We say this to our transgender brothers and sisters: you have an ally and an advocate in the Pima County Democratic Party. We will not tolerate nor allow your existence to be debated, policed, or politicized. We see you, we love you, and we will fight for your rights.

The Death of Richard Heakin

The Death of Richard Heakin

By Jack Ryan Wampler

On June 6th, 45 years ago, Richard “Dickie” Heakin, a 21 year old openly gay man from Lincoln, Nebraska, was here in Tucson visiting friends. Around midnight, when Heakin and his friends were leaving the Stonewall Tavern near Speedway, they were harassed by a group of thirteen high school boys aged 15-17. Four of the teenagers delivered blows to Heakin, with one to the neck that a medical examiner said “caused extensive hemorrhaging.” Heakin was rushed to the hospital, but later died from injuries to his brain.

The four attackers, Charles Shemwell, Herman Overpeck, Scott McDonald, and Russell Van Cleve, were arrested later that night. On June 29th of the same year, court hearings for first degree murder charges began. Judge Ben Birdsall reduced the charges to involuntary manslaughter, and decided the defendants would stand trial as juveniles. After over 3 months of hearings, Birdsall found them delinquent in the manslaughter charge, and on October 21 they were sentenced with probation until they turned 21.

The LGBT+ and local communities were outraged, calling the sentencing a slap on the wrist for an obvious hate crime. They were spurred to action, and founded Tucson Pride the following year, the first organization of its kind in Arizona. Tucson also became one of the first cities to pass anti-discrimination legislation based on sexual orientation, and held a Gay Pride & Heakin Memorial in Himmel Park.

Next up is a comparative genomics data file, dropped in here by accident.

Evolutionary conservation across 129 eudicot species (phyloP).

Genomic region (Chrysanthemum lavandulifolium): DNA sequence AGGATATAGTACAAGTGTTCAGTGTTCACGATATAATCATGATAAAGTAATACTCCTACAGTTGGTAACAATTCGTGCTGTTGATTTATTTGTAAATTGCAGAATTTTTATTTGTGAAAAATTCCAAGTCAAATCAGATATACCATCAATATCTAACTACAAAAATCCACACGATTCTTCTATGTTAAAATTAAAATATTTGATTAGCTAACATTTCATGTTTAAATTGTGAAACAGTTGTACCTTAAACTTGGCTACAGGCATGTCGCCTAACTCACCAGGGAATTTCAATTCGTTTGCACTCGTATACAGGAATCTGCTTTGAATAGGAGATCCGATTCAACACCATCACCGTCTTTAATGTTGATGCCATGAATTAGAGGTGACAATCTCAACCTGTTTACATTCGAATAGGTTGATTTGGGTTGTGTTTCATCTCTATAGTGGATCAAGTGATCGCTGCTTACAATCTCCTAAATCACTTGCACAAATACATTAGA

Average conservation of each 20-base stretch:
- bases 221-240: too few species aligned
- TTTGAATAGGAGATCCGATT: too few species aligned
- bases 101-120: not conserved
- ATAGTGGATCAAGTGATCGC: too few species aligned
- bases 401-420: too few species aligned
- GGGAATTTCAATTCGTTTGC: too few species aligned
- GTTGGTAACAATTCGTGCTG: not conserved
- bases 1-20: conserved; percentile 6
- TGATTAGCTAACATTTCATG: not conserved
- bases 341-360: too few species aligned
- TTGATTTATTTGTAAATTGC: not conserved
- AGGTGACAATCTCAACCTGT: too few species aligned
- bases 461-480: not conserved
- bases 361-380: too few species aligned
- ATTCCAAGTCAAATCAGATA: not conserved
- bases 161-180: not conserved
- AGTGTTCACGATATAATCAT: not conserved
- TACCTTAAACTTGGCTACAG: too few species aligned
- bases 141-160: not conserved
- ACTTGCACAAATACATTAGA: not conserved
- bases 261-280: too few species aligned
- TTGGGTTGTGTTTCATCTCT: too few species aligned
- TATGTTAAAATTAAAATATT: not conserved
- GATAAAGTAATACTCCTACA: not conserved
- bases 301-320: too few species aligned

While Pride Month began as a way to commemorate the 1969 Stonewall Riots in New York, Pride Month in Tucson has an even deeper meaning.

Richard Heakin’s death changed our community forever, but hate crimes and injustice have not yet disappeared. While celebrating this June, we hope that you remember the tragedy of Richard Heakin, the community organizers that came together to transform our city, and the work that still needs to be done here and all across our country

Jack is one of our Summer 2021 Interns

The Death of Richard Heakin

Pride Month In Tucson

By Jack Ryan Wampler

The LGBT+ community has always faced harassment in the United States because of societal gender and relationship norms. The gay rights movement reached a pivotal moment during the Stonewall Riots in New York City in June of 1969. Since then, the month of June has been designated Pride Month to celebrate the milestones achieved by the LGBTQ+ community and to reflect on the hard work accomplished by those before us.

In honor of Pride Month 2021, we will be making regular posts throughout June about LGBTQ+ history in the city of Tucson. We will start by recounting the tragic death of Richard J. Heakin, a young gay man beaten to death in Tucson in 1976 . However, we follow with the stories of a community rising together, in protest of such a horrific hate crime. Finally, we end with a collection of LGBTQ+ resources for our readers.

According to Gallup and the Williams Institute, approximately 14.65 million US adults identified with the LGBTQ+ community in 2017. Today, the acronym represents a diverse range of sexualities and gender-identities.

42% of people who are LGBT report living in an unwelcoming environment, but in 2013, 92% of adults who are LGBT said they believe society had become more accepting of them than in the past 10 years.

Our LGBTQ+ community in Tucson has a vibrant history, and we hope to shine some light on those who struggled to bring us where we are today.

Some Facts

If you remember important events in Tucson’s LGBTQ+ history we encourage you to share them with us!

Happy Pride!

Jack is one of our 2021 Summer Interns